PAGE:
Photographer and Nice Guy Shelly Katz

Photographer Shelly Katz

To All the Ships at Sea,

Approximately 4 months ago, my friend Sam called me and told me that an old friend Shelly Katz was not feeling well.  I called Shelly and we spoke for about a half hour. I sent him several photos of the Apollo Soyuz launch with all the guys from TIME Magazine.  I followed up with a couple more photos and wished him a Happy Birthday.  Unfortunately, last Friday Shelly went to the Darkroom in the Sky or actually maybe it’s a the Lightroom in the Sky!  Just for the record both JoAnne and I had the utmost respect for Shelly as a very fine photographer. Shelly, also had something else going for him,  everybody loved him.  In a profession that is ego driven Shelly had the goods and treated everybody equally.  At a time when male photographers did not give credence to female photographers he did.  Below is a beautiful letter from  long time good friend Sam Garcia.  Who every said Sam was a hard ass?  Was it me?  Maybe I was wrong.

“I hadn’t talked to Shelly in a couple of years.

It just goes like that sometimes, even when you like someone.

You can’t beat yourself up about it, but you’re going to a little bit anyway.
Couple of months ago a friend had a photo/home accident—they came back from a trip to find a pipe had burst directly over where they stored some of their work in their garage. Images and negatives literally sitting in water.
They called me; I told them what I thought was the best course of action to save/retrieve what was salvageable.
Then, because I don’t know know nearly enough about everything as I want to, I decided to double check what I’d told her by talking to another shooter with deep knowledge about a lot of stuff in the industry.
My first thought was Shelly.
And I was irritated to realize I didn’t have his number at hand it had been so long.
Called a mutual friend who gave it to me.
I called the number, said, basically,  “Hey, Shelly!, want to talk to you more, but will call you back because I’ve got a photo-emergency you might be able to help me with.”
Told him what I knew. What I’d suggested. He offered a couple of additional things.
I drove out and spent the afternoon trying to help my distraught friend save her memories.
(mixed results, but less overall disaster than she had feared.)
In one of the FEW responsible adult/mature moments of my Life, I called Shelly back in a couple of days to thank him for the help. Also, to actually talk about how he’d been, and swap those fill-in-the-blank stories you do with someone when you haven’t kept in touch as often as you’d have liked.
I got the sense he was under the weather health wise. But he was talking about his upcoming 75th birthday, and how well his son was doing, and we both bitched about the state of the industry we both liked probably more than it liked us.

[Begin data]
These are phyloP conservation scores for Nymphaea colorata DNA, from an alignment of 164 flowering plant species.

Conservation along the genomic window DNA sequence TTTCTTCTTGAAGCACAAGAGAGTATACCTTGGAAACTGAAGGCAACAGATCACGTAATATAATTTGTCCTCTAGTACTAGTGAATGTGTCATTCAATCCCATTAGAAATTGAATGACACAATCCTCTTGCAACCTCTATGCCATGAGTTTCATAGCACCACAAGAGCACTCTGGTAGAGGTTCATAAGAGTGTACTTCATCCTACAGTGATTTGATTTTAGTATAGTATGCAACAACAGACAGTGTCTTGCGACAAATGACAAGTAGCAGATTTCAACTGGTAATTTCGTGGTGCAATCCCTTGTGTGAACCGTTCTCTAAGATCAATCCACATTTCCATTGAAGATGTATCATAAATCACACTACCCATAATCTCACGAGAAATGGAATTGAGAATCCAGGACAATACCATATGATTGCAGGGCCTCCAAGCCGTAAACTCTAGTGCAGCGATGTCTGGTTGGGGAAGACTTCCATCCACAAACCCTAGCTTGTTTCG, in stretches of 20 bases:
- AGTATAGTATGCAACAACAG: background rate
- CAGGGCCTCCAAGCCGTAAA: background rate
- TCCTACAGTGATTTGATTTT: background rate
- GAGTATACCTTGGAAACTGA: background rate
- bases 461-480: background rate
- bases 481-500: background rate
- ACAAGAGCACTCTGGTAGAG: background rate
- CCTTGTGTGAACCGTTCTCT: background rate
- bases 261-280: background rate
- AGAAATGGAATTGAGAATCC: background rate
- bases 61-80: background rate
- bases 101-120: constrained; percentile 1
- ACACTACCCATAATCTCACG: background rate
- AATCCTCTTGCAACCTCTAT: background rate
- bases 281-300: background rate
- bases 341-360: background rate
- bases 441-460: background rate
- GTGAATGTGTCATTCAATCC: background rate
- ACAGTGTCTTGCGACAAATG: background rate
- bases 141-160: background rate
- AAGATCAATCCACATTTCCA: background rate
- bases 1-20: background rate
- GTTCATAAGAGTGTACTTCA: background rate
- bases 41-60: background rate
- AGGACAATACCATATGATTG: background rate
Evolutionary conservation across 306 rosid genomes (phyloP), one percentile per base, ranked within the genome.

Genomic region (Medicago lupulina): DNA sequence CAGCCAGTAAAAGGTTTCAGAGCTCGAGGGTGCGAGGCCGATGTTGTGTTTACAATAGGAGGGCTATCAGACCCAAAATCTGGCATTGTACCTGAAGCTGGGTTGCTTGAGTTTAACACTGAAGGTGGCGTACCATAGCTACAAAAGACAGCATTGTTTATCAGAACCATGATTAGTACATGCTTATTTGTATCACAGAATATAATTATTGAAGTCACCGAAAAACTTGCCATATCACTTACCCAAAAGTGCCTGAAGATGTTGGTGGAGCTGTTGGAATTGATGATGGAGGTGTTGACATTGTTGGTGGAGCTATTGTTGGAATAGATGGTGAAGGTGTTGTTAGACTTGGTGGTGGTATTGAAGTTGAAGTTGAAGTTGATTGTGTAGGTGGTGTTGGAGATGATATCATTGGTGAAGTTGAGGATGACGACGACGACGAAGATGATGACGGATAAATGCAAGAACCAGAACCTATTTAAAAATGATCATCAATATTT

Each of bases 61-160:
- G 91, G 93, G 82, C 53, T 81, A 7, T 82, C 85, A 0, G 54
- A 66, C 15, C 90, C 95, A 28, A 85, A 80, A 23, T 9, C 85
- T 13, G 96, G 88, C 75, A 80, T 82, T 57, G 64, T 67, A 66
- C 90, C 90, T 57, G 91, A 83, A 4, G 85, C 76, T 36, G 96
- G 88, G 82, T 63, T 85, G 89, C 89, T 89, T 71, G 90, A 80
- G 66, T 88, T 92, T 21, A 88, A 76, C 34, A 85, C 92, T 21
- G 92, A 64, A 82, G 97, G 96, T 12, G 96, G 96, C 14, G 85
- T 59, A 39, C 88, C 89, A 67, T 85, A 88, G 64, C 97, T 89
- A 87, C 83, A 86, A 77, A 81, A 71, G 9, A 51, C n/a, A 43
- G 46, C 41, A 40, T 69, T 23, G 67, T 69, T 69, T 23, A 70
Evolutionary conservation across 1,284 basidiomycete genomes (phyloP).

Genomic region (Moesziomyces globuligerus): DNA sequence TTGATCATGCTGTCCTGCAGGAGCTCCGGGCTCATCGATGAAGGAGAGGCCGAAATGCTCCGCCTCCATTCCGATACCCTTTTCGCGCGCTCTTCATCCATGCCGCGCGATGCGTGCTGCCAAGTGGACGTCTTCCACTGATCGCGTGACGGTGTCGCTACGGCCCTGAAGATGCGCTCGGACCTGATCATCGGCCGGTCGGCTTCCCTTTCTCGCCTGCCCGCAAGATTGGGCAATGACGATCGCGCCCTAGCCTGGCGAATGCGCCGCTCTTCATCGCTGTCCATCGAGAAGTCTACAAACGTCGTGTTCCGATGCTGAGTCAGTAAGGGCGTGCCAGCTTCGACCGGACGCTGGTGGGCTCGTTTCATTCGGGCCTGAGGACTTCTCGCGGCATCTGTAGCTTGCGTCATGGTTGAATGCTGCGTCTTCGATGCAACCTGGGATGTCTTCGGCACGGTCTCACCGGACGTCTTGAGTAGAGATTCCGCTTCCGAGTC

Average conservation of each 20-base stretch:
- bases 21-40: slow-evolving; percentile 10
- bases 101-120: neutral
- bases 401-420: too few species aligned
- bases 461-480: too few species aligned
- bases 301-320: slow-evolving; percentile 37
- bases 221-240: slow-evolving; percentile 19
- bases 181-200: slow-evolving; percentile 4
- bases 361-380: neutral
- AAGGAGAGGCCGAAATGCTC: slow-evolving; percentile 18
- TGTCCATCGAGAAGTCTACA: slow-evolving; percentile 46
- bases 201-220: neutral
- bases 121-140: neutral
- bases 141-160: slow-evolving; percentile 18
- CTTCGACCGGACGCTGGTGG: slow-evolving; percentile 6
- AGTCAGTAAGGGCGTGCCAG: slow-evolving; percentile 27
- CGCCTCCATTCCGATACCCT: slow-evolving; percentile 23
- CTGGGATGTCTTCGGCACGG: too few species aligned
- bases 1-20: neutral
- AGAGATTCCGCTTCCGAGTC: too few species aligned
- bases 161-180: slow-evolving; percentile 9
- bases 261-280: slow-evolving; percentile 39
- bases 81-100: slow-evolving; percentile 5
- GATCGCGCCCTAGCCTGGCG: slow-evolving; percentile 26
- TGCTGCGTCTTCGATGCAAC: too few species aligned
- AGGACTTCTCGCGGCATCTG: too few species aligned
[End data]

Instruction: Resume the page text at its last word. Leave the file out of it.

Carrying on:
Shelly’s background was certainly professional. Worked under the Time-Life umbrella for a few decades. Was represented in it’s glory days by the late great Black Star agency.
I had met him for the first time when I was traveling with the Nikon School.
We were both in the ‘Day In The Life’ book projects family as photographers.
That was back in…, September…?
I’m sitting at the table this morning, finishing up Xmas cards and thinking about lunch. I look over at one of the multitudinous piles of notes on various scraps of paper and see the one I’d scrawled Shelly’s name and number on.
I hadn’t wished him a happy 75th birthday.
I’d frankly, simply forgotten.
But I picked up the phone to see how he was doing pre-holiday.
But his son, Andrew answered the phone.
It’s not a genius thing to catch that tone in a voice which has only said ‘hello’
.
Shelly had died Friday.
I stumbled through my condolences as one does in that terrible moment, but you keep moving forward even when you’re uncomfortable because it’s not about you, and even if his son is a grown man, he just lost his dad.
I told him what I knew to be true–Shelly was one of the nicer guys I’d met in the industry over the years.
He was smart, and funny, and friendly, and really liked the business, even on those days when it beat him up a bit.
I kept it short, but as bad as I am at this stuff I stayed on, I hope, long enough to let him know other people liked and respected his dad, and the World was going to be a little less kind, a little less fun without Shelly in it.
His son asked me if I would mind letting people know.
So this is me doing that.
Right now he’s at Shelly’s home and answering that phone, but he also asked me to pass along his number if anyone wants to call.
Shelly’s number (in Texas)  972-247-0700
his son Andrew’s number, if you don’t get him at the above: 214-458-4858
I feel bad. I could’a, would’a, should’ a…fill in the blanks.
So I’ll try and do better. I think Shelly would accept that as the only apology worth giving.
Over the years I have come to believe the single worst lie you have heard via literature, and oft quoted, and oft repeated is the famous, ‘no man is an island‘.
It’s simply wrong.
Every single person is an island, and can slip away, slip beneath even calm waters in a moment, in a heartbeat.
 
But I do agree with John Donne a bit further into that piece, that, “Any man’s death diminishes me.”
I should have called him far more recently, and without the excuse to pick his brain, simply because I liked him. And I feel badly. And I’ll try and do better.
And the best thing I can offer Shelly’s spirit is with any luck you’re thinking of some ‘island’ you’ve been out of touch with, and maybe you’ll call them or write them.”  – Sam Garcia

*Article in the New York Times by John Camera Section on Shelly Katz by John Durniak (freelance writer, editor and photography consultant.)

www.nytimes.com/1991/07/21/news/camera.html

 

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